The decision to forcefully target suspicious accounts followed a pitched battle within Twitter last year over whether to implement new detection tools. One previously undisclosed effort called “Operation Megaphone” involved quietly buying fake accounts and seeking to detect connections among them, said two people familiar with internal deliberations. They spoke on the condition of anonymity to share details of private conversations.
The name of the operation referred to the virtual megaphones — such as fake accounts and automation — that abusers of Twitter’s platforms use to drown out other voices. The program, also known as a white hat operation, was part of a broader plan to get the company to treat disinformation campaigns by governments differently than it did more traditional problems such as spam, which is aimed at tricking individual users as opposed to shaping the political climate in an entire country, according to these people. Harvey said she had not heard of the operation.
Some executives initially were reluctant to act aggressively against suspected fake accounts and raised questions about the legality of doing so, said the people familiar with internal company debates. In November, one frustrated engineer sought to illustrate the severity of the problem by buying thousands of fake followers for a Twitter manager, said two people familiar with the episode. Bots can be readily purchased on a gray market of websites.
A person with access to one of Twitter’s “Firehose” products, which organizations buy to track tweets and social media metrics, provided the data to The Post. The Firehose reports what accounts have been suspended and unsuspended, along with data on individual tweets.
Bots, trolls and fake accounts are nearly as old as Twitter, which started operations in 2006. In 2015, Twitter’s then-chief executive Dick Costolo acknowledged the problem in a company memo: “We suck at dealing with abuse and trolls on the platform and we've sucked at it for years.”
Twitter was not alone among tech companies in failing to adequately anticipate and combat Russian disinformation, which intelligence agencies concluded was part of the Kremlin’s attempt to help elect Republican Donald Trump, damage Democrat Hillary Clinton and undermine the faith of Americans in their political system.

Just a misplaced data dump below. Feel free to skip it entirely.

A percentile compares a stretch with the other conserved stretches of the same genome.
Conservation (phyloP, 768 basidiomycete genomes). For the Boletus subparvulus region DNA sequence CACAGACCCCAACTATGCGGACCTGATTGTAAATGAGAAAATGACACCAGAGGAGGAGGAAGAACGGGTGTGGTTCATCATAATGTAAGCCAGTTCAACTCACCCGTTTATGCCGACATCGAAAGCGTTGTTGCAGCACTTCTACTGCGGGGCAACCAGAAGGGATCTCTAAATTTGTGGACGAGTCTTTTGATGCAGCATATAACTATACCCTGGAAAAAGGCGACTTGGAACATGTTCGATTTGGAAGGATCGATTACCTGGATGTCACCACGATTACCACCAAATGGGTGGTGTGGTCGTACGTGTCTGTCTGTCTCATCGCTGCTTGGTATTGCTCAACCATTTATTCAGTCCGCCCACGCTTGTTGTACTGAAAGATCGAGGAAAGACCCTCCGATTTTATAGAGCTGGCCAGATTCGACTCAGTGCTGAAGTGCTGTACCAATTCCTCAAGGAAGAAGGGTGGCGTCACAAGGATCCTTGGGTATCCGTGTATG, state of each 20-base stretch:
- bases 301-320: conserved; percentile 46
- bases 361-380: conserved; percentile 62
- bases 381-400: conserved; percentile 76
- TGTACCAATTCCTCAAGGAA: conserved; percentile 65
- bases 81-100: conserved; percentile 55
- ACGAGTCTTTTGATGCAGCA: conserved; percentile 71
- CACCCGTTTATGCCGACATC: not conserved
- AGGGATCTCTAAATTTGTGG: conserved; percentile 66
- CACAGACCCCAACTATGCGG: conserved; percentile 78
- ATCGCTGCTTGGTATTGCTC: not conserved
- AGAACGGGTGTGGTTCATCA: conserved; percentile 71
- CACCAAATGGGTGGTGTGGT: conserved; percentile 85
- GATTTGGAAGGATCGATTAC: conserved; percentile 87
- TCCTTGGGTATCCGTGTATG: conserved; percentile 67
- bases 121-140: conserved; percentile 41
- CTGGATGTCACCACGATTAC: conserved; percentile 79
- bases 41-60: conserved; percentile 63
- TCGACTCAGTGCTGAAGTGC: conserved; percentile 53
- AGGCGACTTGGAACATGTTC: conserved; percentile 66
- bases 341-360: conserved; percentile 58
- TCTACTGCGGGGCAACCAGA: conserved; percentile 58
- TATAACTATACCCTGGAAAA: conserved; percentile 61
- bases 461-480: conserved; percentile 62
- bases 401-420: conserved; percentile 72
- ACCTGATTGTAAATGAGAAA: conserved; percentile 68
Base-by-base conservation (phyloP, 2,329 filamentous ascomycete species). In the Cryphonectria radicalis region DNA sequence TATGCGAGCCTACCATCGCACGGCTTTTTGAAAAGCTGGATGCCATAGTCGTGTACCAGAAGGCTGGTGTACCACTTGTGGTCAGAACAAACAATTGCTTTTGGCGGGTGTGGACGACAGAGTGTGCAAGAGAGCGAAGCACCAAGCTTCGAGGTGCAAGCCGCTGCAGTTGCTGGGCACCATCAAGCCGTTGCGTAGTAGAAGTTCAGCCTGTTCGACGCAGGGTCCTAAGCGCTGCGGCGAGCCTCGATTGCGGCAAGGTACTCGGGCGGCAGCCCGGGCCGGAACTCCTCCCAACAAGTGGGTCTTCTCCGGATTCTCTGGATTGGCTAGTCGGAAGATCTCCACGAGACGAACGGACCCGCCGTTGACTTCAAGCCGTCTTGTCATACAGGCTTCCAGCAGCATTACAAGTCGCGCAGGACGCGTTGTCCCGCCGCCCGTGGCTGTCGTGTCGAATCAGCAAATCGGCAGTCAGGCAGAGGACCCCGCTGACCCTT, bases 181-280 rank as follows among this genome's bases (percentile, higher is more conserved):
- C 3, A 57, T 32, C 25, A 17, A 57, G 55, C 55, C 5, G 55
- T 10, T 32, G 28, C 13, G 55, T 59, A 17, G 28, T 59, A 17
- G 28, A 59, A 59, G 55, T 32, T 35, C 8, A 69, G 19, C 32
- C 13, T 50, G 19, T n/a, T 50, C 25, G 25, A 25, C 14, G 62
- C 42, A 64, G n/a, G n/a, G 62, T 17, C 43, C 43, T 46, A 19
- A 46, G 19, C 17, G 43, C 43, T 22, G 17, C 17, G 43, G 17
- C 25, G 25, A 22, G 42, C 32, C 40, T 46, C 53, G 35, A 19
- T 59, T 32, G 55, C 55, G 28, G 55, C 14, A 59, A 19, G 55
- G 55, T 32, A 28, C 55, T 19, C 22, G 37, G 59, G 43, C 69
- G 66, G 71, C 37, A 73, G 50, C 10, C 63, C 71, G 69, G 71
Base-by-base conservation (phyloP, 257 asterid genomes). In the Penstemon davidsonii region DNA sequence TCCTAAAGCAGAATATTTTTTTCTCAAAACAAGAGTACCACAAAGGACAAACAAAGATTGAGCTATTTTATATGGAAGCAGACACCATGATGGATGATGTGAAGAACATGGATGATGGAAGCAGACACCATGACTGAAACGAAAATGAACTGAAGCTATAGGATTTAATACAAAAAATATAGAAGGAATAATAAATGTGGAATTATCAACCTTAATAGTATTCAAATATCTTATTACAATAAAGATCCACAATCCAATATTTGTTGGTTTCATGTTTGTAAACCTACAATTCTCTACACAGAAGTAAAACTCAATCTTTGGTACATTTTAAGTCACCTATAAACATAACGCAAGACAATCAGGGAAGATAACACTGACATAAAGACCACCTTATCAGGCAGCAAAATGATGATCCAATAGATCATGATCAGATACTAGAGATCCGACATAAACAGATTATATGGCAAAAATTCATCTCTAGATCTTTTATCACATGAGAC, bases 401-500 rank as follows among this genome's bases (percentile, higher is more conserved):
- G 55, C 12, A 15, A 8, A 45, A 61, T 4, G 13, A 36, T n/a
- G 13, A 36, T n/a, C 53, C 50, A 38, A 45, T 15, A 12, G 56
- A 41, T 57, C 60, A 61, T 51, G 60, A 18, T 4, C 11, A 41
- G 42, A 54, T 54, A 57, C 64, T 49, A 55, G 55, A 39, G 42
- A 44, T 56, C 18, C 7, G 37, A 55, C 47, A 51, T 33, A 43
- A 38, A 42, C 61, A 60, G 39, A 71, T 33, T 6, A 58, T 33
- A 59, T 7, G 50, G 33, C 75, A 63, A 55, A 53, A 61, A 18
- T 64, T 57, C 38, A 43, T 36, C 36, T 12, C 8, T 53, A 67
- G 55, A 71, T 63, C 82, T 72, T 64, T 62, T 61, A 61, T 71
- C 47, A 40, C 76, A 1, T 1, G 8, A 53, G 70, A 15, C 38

The aftermath of the election — and the dawning realization of the key role unwittingly played by U.S. tech companies — threw some of the industry’s biggest players into crises from which they have not entirely emerged, while subjecting them to unprecedented scrutiny. Political leaders have demanded that Silicon Valley do better in the 2018 midterm elections despite a lack of new laws or clear federal guidance on how to crack down on disinformation without impinging on constitutional guarantees of free speech.
Twitter had said in several public statements this year that it was targeting suspicious accounts, including in a recent blog post that nearly 10 million accounts a week were being “challenged” — a step that attempts to ascertain the authenticity of an account’s ownership and requires users to respond to a prompt such as verifying a phone or email address.
In March, Twitter CEO Jack Dorsey announced a companywide initiative to promote “healthy conversations” on the platform. In May, Twitter announced major changes to the algorithms it uses to police bad behavior. Twitter is expected to make another announcement related to this initiative next week.
But researchers have for years complained that the problem is far more serious and that Twitter’s definition of a fake account is too narrow, allowing them to keep counts low. Several independent projects also have followed particular bots and fake accounts over many years, and even after the recent crackdown, researchers point to accounts with obviously suspicious behaviors, such as gaining thousands of followers in just a few days or tweeting around the clock.